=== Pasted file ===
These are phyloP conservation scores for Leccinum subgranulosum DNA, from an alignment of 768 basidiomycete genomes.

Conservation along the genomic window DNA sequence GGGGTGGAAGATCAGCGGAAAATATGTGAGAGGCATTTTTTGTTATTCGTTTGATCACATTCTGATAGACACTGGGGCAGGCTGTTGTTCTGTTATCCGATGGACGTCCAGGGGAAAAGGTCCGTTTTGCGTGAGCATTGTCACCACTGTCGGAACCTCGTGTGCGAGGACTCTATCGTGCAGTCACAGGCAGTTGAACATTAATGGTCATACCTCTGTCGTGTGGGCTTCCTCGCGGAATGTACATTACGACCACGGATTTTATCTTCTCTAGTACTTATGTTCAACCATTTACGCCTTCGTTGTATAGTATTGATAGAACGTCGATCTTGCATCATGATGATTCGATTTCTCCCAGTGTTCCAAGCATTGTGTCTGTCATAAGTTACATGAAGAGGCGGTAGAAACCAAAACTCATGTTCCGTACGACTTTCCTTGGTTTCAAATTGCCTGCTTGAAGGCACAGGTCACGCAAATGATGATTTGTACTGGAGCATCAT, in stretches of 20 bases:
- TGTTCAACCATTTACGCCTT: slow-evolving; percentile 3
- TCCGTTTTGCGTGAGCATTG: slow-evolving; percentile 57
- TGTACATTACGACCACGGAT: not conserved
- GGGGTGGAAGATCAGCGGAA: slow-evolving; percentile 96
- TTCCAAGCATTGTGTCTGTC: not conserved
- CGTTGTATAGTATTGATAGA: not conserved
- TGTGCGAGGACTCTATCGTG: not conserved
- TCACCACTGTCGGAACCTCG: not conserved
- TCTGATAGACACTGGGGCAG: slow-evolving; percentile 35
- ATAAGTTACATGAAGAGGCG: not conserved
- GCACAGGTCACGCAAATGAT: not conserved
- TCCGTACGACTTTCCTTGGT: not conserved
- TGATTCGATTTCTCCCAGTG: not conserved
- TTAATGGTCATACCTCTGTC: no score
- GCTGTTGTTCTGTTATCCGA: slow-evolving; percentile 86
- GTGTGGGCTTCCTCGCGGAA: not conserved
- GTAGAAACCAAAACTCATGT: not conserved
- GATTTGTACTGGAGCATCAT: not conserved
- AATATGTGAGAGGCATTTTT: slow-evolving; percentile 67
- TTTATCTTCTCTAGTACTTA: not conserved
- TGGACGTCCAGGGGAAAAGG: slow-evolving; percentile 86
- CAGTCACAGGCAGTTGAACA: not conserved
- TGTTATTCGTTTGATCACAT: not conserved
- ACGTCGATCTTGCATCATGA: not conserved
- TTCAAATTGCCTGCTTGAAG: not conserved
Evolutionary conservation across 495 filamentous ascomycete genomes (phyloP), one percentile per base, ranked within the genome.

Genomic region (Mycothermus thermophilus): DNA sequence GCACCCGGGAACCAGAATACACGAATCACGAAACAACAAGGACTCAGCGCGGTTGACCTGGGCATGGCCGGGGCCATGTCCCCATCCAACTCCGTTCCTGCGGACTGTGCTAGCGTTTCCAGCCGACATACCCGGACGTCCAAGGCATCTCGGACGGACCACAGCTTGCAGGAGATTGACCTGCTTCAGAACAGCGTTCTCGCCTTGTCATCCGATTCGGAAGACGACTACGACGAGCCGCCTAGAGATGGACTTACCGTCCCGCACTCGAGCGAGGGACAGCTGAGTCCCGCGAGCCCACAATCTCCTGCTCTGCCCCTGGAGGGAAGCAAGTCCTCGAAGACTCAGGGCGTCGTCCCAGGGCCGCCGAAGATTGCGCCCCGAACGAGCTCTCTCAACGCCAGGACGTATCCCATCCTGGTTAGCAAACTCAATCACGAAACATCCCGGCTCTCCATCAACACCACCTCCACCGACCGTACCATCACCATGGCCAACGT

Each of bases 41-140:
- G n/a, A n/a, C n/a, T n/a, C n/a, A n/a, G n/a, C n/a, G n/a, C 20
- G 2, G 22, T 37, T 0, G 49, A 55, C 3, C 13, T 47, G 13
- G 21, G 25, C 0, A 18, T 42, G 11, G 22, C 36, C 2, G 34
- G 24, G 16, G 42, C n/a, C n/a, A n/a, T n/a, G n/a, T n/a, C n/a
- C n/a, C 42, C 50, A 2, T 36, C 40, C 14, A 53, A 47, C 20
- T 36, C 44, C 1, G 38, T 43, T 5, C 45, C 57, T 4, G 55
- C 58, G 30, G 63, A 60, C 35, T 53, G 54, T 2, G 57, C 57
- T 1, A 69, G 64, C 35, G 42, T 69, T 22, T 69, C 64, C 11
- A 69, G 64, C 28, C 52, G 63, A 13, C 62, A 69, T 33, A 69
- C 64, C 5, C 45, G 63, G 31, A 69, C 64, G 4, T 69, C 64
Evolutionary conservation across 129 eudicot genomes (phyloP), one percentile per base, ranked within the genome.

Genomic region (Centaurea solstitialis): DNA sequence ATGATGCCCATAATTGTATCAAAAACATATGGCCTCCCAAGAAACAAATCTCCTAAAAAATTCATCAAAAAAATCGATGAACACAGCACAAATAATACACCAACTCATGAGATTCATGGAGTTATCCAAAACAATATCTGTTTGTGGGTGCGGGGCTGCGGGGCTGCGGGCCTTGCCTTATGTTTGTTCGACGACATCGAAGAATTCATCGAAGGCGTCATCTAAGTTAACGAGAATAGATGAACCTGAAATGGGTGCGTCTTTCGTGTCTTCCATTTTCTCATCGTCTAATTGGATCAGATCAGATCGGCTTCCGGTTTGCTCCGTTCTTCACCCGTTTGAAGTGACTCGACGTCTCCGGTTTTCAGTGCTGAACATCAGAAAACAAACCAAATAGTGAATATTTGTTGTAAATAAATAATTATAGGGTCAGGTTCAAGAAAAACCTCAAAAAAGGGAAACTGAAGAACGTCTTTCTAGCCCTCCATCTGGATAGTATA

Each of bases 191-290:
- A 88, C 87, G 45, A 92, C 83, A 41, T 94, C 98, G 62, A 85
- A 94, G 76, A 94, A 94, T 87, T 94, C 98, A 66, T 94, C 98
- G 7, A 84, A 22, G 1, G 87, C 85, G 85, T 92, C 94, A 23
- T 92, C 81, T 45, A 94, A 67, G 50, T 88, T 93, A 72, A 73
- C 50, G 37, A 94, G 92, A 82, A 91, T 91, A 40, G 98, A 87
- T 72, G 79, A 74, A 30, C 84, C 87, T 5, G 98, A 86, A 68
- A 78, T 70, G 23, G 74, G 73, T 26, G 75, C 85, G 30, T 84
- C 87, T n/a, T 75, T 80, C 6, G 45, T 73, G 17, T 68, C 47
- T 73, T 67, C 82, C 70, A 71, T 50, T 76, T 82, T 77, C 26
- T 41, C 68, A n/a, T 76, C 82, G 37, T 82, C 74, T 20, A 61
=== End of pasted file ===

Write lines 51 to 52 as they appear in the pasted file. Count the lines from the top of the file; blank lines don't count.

- C 87, T n/a, T 75, T 80, C 6, G 45, T 73, G 17, T 68, C 47
- T 73, T 67, C 82, C 70, A 71, T 50, T 76, T 82, T 77, C 26